Regulators of hemoglobin switching in zebrafish and human models

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Regulators of hemoglobin switching in zebrafish and human models

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Title: Regulators of hemoglobin switching in zebrafish and human models
Author: Ganis, Jared Jason
Citation: Ganis, Jared Jason. 2014. Regulators of hemoglobin switching in zebrafish and human models. Doctoral dissertation, Harvard University.
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Abstract: Hemoglobin switching is a developmental process involving the dynamic transcriptional regulation of multiple globin genes. This molecular process involves multiple layer of complexity, and elucidating new mechanisms in this process will result in a more complete understanding of general gene regulation and will likely have direct clinical implications for hemoglobinopathies, such as sickle cell anemia. In this dissertation, I develop and characterize a new model for hemoglobin switching, the zebrafish. I defined and fully annotated the two zebrafish globin loci, termed major and minor loci. Both loci contain α– and β–genes oriented in a head–to–head fashion. Characterization of the globin expression pattern precisely defined the timing of normal switching and demonstrated that zebrafish, like humans, have two globin switches. The locus control region for the major locus was identified and in conjunction with a proximal promoter was able to generate robust, erythroid–specific expression in a transgenic line.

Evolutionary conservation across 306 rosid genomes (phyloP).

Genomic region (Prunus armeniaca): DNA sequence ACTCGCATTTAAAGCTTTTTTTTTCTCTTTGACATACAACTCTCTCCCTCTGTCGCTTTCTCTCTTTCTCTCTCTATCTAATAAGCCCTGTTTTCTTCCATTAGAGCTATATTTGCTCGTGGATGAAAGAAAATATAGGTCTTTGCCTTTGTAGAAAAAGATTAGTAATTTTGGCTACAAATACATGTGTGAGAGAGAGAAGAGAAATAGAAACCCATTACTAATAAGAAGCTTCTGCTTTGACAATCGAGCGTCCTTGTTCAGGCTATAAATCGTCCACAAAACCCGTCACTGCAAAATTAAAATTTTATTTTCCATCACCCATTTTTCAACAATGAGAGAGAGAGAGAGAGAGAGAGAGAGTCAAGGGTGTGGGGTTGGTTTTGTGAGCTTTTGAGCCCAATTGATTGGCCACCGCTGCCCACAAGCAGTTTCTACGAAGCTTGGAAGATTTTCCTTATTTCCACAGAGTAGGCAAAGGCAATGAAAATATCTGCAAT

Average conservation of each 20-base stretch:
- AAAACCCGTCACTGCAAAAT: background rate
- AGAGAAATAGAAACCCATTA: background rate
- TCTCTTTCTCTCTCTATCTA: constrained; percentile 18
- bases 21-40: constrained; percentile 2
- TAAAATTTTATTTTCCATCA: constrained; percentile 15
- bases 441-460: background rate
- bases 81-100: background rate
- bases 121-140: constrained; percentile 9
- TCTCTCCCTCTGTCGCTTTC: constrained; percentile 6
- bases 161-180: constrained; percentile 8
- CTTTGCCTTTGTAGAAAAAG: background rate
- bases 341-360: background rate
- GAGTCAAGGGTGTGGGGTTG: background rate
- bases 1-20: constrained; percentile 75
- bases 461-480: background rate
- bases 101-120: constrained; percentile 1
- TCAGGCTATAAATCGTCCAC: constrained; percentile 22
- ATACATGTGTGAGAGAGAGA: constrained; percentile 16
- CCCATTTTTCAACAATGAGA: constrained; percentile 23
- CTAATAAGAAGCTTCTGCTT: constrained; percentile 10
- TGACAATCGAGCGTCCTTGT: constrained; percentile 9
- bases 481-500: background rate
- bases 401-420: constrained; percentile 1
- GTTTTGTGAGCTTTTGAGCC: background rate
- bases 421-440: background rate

Terms of Use: This article is made available under the terms and conditions applicable to Other Posted Material, as set forth at http://nrs.harvard.edu/urn-3:HUL.InstRepos:dash.current.terms-of-use#LAA
Citable link to this page: http://nrs.harvard.edu/urn-3:HUL.InstRepos:12274627
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